The Metro - 11 Oct

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The Metro leads with a tale of a botched police raid on a branch of NatWest in Birmingham. Armed police were called to the bank after a passer-by saw staff crouching behind their desks. But it turned out to be an innocent game of hide-and-seek – part of a team-building exercise by staff.

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The Times and the Daily Mail lead on government proposals to force private companies and public sector employers to reveal the pay gap between their white and ethnic minority staff.

The Mail says the radical plans to tackle racial inequality mirror rules earlier this year to expose the gender pay gap. According to the Times, some of the worst disparities are expected to be in the armed forces, police service, NHS and schools.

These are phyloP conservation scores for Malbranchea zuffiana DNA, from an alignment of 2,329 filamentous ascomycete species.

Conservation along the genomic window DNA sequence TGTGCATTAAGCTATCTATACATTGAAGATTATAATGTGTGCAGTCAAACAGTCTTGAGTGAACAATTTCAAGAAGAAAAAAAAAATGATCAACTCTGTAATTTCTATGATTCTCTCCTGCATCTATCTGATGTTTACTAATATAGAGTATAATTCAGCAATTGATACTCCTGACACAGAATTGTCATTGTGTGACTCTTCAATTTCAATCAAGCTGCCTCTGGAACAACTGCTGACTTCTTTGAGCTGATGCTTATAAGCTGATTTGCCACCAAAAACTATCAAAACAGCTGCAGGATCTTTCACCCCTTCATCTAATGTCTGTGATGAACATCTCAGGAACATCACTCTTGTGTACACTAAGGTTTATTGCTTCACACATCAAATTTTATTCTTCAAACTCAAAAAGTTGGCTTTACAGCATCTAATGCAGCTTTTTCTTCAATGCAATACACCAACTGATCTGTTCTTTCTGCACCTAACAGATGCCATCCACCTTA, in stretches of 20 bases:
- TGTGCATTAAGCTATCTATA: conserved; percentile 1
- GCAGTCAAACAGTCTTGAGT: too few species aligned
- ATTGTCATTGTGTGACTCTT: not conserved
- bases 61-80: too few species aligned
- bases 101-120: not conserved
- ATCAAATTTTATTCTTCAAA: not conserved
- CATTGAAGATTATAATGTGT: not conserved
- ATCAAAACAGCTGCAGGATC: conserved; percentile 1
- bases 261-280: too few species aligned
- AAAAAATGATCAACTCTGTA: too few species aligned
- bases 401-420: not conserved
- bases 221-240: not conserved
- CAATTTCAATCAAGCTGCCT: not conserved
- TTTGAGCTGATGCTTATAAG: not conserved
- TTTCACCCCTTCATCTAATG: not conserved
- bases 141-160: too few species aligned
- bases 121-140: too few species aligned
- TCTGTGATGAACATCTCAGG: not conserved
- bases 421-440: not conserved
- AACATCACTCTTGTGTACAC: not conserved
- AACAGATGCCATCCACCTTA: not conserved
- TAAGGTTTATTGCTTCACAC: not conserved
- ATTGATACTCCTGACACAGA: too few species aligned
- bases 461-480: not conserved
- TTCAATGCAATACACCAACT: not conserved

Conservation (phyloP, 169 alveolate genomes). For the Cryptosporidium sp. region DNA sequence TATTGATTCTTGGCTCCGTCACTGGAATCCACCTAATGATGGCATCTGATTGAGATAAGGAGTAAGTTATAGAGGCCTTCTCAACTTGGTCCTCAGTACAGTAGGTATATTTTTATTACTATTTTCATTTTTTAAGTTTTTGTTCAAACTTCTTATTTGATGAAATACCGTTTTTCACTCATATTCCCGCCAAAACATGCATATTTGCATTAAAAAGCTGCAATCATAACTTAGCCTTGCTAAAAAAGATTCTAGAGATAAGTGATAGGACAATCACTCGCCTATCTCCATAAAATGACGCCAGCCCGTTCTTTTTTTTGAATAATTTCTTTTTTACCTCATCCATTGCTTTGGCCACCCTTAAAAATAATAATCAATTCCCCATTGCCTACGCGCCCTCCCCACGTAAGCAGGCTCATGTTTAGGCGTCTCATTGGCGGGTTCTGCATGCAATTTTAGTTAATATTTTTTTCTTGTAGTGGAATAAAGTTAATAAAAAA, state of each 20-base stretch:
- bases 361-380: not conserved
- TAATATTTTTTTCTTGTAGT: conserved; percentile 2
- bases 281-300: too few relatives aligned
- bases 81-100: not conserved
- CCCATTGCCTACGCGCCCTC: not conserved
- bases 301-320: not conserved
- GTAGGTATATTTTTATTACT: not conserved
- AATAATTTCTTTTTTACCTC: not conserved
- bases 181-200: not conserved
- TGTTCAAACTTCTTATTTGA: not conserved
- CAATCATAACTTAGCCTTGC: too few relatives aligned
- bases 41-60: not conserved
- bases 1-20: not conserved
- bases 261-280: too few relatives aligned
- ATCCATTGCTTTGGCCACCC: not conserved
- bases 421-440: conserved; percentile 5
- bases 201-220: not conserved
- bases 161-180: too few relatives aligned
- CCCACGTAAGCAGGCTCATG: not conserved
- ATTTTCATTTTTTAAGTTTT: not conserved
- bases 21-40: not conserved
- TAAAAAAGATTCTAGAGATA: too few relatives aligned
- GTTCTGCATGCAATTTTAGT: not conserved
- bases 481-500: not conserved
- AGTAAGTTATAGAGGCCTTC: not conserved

The DailyTelegraph’s main story is that Theresa May will ask senior cabinet ministers to agree a Brexit plan that would keep the UK in a customs union with the EU until a permanent trade deal can be agreed.

According to the paper, mainland Britain would leave the single market, allowing the government to set its own regulations, but Northern Ireland would stay in the single market for goods – meaning there would have to be increased regulatory checks on goods crossing the Irish Sea. The “i” leads with the DUP’s threat to vote against the Chancellor’s Budget if Northern Ireland is treated any differently from the rest of the UK.

For its main story, the Guardian reports that a survey of almost 200 migrants held in deportation centres in England has found that more than half were suicidal, seriously ill or victims of torture.